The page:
‘Most dangerous’ since the wall fell

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Norway’s Prime Minister Erna Solberg said on Wednesday morning the conflict between Russia and Ukraine was “the most dangerous situation since the fall of the wall”. Solberg said Russia’s violations of international law pose a dilemma for Norway’s ongoing relations with its large and powerful neighbour.

Norway's Prime Minister Erna Solberg said on Wednesday morning the situation between Russia and Ukraine was the "most dangerous since the fall of the wall." She said Norway would continue to cooperate with its neighbour, but said Russia's violations of international law posed a dilemma for the countries' ongoing relations. PHOTO: Regjeringen

Norway’s Prime Minister Erna Solberg said on Wednesday morning the situation between Russia and Ukraine was the “most dangerous since the fall of the wall.” She said Norway would continue to cooperate with its neighbour, but said Russia’s violations of international law posed a dilemma for the countries’ ongoing relations. PHOTO: Regjeringen

Solberg told Norwegian Broadcasting (NRK) that Russia had violated Ukraine’s sovereignty by going into the Crimera region, and Russia’s response to a group led by German Chancellor Angela Merkel is now critically important. “Russia must feel pressure internationally to participate, and not attempt to define their own reality as we see they’re largely doing now,” she said. A summit is planned in Brussels on Thursday to discuss sanctions against Russia.

Solberg would not go so far as to cut ties with Russia if it continues to interfere in Ukraine, but said it would affect the countries’ relationship. “Norway will not react with bilateral instruments,” she said. “It is the community that will ensure Ukraine and Russia find good solutions. Some of our agreements have international frameworks, which of course can be affected, but we don’t know today if that will happen.”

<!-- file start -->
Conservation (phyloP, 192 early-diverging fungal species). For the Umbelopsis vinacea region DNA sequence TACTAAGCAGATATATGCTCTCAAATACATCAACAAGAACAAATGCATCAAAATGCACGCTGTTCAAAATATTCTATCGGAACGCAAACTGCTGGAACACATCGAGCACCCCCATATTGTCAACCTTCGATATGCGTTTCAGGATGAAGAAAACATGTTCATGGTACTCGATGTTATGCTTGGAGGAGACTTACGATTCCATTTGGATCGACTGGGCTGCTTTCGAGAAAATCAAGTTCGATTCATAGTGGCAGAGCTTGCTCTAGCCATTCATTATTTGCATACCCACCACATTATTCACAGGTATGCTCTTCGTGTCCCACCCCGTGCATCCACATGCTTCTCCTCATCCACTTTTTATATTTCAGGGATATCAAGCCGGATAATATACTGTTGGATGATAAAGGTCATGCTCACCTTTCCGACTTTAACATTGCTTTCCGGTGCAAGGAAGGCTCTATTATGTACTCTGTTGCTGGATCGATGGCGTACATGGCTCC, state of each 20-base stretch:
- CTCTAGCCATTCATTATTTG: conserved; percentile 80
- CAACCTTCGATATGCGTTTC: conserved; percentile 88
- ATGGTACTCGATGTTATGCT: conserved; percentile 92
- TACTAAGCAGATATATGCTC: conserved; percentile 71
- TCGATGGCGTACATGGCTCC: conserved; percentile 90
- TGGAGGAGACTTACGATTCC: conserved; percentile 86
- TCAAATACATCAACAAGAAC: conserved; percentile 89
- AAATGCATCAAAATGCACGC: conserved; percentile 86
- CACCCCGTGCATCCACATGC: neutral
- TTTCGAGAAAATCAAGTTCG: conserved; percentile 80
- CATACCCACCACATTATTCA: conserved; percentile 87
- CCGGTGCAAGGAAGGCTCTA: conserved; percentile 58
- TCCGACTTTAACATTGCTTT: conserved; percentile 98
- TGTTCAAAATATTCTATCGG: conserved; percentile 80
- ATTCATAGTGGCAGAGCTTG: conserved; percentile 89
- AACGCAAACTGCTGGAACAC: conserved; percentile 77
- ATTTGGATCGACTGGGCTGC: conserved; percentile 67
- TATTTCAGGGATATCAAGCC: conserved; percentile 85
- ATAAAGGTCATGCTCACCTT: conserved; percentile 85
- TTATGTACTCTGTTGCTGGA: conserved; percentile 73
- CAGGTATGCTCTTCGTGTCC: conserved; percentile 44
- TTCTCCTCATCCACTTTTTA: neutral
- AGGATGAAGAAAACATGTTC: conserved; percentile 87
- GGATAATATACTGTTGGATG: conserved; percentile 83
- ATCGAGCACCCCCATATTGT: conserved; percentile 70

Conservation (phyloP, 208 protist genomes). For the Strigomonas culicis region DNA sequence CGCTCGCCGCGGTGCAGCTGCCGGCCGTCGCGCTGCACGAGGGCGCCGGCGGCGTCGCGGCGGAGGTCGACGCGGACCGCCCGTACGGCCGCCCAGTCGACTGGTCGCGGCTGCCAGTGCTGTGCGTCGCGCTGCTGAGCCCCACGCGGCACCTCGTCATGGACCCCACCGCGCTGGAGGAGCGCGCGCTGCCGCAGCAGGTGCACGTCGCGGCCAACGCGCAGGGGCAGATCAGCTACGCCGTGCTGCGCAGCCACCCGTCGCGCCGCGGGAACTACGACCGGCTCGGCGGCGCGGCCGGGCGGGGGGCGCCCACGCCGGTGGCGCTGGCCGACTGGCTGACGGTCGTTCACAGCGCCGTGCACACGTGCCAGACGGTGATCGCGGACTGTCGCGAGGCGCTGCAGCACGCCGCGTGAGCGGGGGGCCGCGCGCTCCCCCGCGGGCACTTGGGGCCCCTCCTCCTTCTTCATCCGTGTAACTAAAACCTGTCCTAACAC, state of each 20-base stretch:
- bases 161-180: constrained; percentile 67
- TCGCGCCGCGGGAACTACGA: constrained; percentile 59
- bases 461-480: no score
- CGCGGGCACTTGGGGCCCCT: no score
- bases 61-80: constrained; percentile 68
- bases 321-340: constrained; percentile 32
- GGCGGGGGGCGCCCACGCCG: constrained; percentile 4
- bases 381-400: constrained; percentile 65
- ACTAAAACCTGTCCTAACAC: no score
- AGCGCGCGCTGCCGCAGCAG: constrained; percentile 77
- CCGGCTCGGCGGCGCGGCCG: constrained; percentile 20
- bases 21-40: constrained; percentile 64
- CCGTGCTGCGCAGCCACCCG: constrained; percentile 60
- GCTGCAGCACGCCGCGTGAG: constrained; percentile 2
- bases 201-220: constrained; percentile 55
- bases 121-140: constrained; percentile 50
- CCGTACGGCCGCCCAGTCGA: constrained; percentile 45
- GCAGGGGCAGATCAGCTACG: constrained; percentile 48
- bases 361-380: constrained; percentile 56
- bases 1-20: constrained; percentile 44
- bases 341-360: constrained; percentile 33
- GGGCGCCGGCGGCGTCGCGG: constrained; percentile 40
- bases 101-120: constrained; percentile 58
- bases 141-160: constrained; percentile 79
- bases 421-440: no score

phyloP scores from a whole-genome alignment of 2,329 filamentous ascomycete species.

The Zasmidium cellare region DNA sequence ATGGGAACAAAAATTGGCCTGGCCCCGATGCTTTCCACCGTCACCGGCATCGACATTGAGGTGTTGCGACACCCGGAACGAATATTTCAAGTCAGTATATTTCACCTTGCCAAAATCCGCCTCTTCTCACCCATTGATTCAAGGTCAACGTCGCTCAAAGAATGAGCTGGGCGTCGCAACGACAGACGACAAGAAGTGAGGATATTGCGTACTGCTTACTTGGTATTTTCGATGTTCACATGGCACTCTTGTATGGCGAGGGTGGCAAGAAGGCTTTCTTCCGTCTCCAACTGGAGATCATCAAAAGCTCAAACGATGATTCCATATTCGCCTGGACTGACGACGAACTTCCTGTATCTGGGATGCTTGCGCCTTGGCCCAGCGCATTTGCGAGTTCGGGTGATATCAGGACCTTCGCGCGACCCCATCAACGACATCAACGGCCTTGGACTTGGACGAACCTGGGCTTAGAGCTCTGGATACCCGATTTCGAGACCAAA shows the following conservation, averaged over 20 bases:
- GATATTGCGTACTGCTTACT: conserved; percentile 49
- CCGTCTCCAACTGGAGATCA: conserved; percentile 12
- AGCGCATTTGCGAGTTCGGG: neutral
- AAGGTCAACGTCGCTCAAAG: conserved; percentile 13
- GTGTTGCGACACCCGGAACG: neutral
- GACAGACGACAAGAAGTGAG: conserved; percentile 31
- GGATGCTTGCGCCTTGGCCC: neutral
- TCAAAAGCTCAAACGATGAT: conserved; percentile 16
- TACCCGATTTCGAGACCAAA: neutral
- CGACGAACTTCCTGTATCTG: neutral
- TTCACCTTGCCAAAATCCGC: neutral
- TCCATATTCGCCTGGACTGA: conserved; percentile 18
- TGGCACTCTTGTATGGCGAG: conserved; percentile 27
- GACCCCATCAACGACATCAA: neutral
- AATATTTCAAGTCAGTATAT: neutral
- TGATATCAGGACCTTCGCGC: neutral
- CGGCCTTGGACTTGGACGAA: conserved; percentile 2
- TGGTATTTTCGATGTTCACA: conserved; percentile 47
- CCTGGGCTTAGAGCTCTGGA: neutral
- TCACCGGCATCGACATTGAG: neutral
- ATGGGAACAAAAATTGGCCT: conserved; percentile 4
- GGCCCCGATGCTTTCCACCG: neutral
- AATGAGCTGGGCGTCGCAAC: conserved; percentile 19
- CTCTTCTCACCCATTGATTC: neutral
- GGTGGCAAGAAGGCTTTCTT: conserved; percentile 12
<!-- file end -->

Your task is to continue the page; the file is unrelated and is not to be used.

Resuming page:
She said despite Norway and Russia’s good relations, the legal violations created dilemmas. The government decided on Tuesday no official representatives would attend the Paralympic Games in Sochi on the weekend. Solberg said it would be “untenable” for official representatives to participate, and Norway would exert its influence wherever possible. Solberg remonstrated Russian Prime Minister Dimitrij Medvedev over Russia’s human rights record when they met during the Sochi Olympics last month, before the Ukraine crisis escalated.

“We have built better mechanisms in Europe throughout the 30 years that we’ve had a gradual relaxation after the fall of the wall,” she told NRK. “But there will be strong reactions to such a strong violation of international law.”

Stoltenberg support
The Labour Party (Arbeiderpartiet, Ap) leader and former prime minister Jens Stoltenberg supported Solberg’s sharp criticism of Russia in line with other European and NATO countries, and said Norway can balance good cooperation with strong opposition.

“It’s possible,” he told NRK. “We have done that before under more intractable conflicts during the Cold War. That we now have fixed borders gives a new confidence. Our experience is that both Norway and Russia see it’s in their interest to cooperate in the north.”

Russian reaction
On Wednesday morning Russia’s Foreign Minister Sergej Lavrov hit out at the western media for supporting the Ukrainian uprising, reported NRK. Lavrov said power was seized illegally and the transitional government is unconstitutional.

It was reported that Russian troops had seized partial control of Ukraine’s missile defense on the Crimean Peninsula. Lavrov claimed he could not withdraw the troops because they are not Russian, and said “Russia wants to avoid a bloodbath in Ukraine, including attacks on its own citizens.”

Lavrov was due to meet with US Secretary of State John Kerry in Paris on Wednesday afternoon. America and Germany have proposed Russia pull out of the peninsula, and international observers are stationed in the area to ensure ethnic Russians’ rights in Ukraine are protected.

newsinenglish.no/Emily Woodgate